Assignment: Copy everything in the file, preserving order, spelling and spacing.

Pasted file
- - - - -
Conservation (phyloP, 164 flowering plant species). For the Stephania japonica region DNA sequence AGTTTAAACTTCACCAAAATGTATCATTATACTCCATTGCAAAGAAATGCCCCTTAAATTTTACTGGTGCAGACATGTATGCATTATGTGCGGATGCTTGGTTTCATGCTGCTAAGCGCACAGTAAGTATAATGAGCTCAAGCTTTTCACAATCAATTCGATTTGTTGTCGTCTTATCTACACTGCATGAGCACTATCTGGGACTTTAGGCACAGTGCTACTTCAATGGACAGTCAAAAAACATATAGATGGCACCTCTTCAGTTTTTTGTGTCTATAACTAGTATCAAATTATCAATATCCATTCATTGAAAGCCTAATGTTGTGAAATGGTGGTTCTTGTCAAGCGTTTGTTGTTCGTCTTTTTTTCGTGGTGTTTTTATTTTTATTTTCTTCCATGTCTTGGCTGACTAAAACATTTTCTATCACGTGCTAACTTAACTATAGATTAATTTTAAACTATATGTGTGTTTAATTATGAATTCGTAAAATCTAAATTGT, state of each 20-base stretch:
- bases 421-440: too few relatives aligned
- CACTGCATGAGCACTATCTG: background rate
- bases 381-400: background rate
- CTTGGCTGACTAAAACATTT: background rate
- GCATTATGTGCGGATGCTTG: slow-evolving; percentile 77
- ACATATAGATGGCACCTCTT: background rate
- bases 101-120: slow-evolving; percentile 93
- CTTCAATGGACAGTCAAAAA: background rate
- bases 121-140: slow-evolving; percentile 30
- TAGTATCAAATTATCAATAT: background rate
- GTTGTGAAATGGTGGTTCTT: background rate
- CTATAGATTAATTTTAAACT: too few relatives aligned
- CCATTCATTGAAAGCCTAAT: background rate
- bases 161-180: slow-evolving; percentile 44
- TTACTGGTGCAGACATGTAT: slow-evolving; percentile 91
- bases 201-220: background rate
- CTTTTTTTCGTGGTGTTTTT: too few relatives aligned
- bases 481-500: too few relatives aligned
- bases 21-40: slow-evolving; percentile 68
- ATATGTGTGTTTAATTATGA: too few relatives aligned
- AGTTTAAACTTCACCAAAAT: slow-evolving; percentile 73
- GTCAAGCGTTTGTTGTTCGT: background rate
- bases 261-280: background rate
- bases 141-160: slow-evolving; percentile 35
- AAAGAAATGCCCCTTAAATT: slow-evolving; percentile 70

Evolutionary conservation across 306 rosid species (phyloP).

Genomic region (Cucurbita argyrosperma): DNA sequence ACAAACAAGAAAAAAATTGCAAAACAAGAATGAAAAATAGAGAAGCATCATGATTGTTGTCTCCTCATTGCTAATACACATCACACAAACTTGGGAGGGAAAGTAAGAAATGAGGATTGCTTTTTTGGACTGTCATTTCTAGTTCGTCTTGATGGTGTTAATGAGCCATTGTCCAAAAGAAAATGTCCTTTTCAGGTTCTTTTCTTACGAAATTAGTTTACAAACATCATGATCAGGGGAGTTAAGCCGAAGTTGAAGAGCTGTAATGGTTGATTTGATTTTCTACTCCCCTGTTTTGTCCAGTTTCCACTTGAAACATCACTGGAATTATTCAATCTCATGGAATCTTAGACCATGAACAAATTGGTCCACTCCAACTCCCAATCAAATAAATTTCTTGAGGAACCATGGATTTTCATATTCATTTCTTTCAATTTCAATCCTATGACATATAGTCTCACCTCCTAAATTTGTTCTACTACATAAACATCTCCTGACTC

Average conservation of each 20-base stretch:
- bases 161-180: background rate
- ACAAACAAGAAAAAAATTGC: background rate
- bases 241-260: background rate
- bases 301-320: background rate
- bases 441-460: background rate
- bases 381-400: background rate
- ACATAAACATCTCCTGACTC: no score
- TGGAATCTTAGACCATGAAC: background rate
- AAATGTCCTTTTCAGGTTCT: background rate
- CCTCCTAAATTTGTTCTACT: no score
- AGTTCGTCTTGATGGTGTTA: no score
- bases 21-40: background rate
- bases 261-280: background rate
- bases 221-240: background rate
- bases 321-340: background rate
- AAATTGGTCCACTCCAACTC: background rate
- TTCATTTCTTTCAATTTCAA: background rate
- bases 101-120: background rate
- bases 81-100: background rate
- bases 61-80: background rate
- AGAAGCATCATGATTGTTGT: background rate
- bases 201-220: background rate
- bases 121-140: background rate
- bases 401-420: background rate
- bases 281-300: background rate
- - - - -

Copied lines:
Conservation (phyloP, 164 flowering plant species). For the Stephania japonica region DNA sequence AGTTTAAACTTCACCAAAATGTATCATTATACTCCATTGCAAAGAAATGCCCCTTAAATTTTACTGGTGCAGACATGTATGCATTATGTGCGGATGCTTGGTTTCATGCTGCTAAGCGCACAGTAAGTATAATGAGCTCAAGCTTTTCACAATCAATTCGATTTGTTGTCGTCTTATCTACACTGCATGAGCACTATCTGGGACTTTAGGCACAGTGCTACTTCAATGGACAGTCAAAAAACATATAGATGGCACCTCTTCAGTTTTTTGTGTCTATAACTAGTATCAAATTATCAATATCCATTCATTGAAAGCCTAATGTTGTGAAATGGTGGTTCTTGTCAAGCGTTTGTTGTTCGTCTTTTTTTCGTGGTGTTTTTATTTTTATTTTCTTCCATGTCTTGGCTGACTAAAACATTTTCTATCACGTGCTAACTTAACTATAGATTAATTTTAAACTATATGTGTGTTTAATTATGAATTCGTAAAATCTAAATTGT, state of each 20-base stretch:
- bases 421-440: too few relatives aligned
- CACTGCATGAGCACTATCTG: background rate
- bases 381-400: background rate
- CTTGGCTGACTAAAACATTT: background rate
- GCATTATGTGCGGATGCTTG: slow-evolving; percentile 77
- ACATATAGATGGCACCTCTT: background rate
- bases 101-120: slow-evolving; percentile 93
- CTTCAATGGACAGTCAAAAA: background rate
- bases 121-140: slow-evolving; percentile 30
- TAGTATCAAATTATCAATAT: background rate
- GTTGTGAAATGGTGGTTCTT: background rate
- CTATAGATTAATTTTAAACT: too few relatives aligned
- CCATTCATTGAAAGCCTAAT: background rate
- bases 161-180: slow-evolving; percentile 44
- TTACTGGTGCAGACATGTAT: slow-evolving; percentile 91
- bases 201-220: background rate
- CTTTTTTTCGTGGTGTTTTT: too few relatives aligned
- bases 481-500: too few relatives aligned
- bases 21-40: slow-evolving; percentile 68
- ATATGTGTGTTTAATTATGA: too few relatives aligned
- AGTTTAAACTTCACCAAAAT: slow-evolving; percentile 73
- GTCAAGCGTTTGTTGTTCGT: background rate
- bases 261-280: background rate
- bases 141-160: slow-evolving; percentile 35
- AAAGAAATGCCCCTTAAATT: slow-evolving; percentile 70

Evolutionary conservation across 306 rosid species (phyloP).

Genomic region (Cucurbita argyrosperma): DNA sequence ACAAACAAGAAAAAAATTGCAAAACAAGAATGAAAAATAGAGAAGCATCATGATTGTTGTCTCCTCATTGCTAATACACATCACACAAACTTGGGAGGGAAAGTAAGAAATGAGGATTGCTTTTTTGGACTGTCATTTCTAGTTCGTCTTGATGGTGTTAATGAGCCATTGTCCAAAAGAAAATGTCCTTTTCAGGTTCTTTTCTTACGAAATTAGTTTACAAACATCATGATCAGGGGAGTTAAGCCGAAGTTGAAGAGCTGTAATGGTTGATTTGATTTTCTACTCCCCTGTTTTGTCCAGTTTCCACTTGAAACATCACTGGAATTATTCAATCTCATGGAATCTTAGACCATGAACAAATTGGTCCACTCCAACTCCCAATCAAATAAATTTCTTGAGGAACCATGGATTTTCATATTCATTTCTTTCAATTTCAATCCTATGACATATAGTCTCACCTCCTAAATTTGTTCTACTACATAAACATCTCCTGACTC

Average conservation of each 20-base stretch:
- bases 161-180: background rate
- ACAAACAAGAAAAAAATTGC: background rate
- bases 241-260: background rate
- bases 301-320: background rate
- bases 441-460: background rate
- bases 381-400: background rate
- ACATAAACATCTCCTGACTC: no score
- TGGAATCTTAGACCATGAAC: background rate
- AAATGTCCTTTTCAGGTTCT: background rate
- CCTCCTAAATTTGTTCTACT: no score
- AGTTCGTCTTGATGGTGTTA: no score
- bases 21-40: background rate
- bases 261-280: background rate
- bases 221-240: background rate
- bases 321-340: background rate
- AAATTGGTCCACTCCAACTC: background rate
- TTCATTTCTTTCAATTTCAA: background rate
- bases 101-120: background rate
- bases 81-100: background rate
- bases 61-80: background rate
- AGAAGCATCATGATTGTTGT: background rate
- bases 201-220: background rate
- bases 121-140: background rate
- bases 401-420: background rate
- bases 281-300: background rate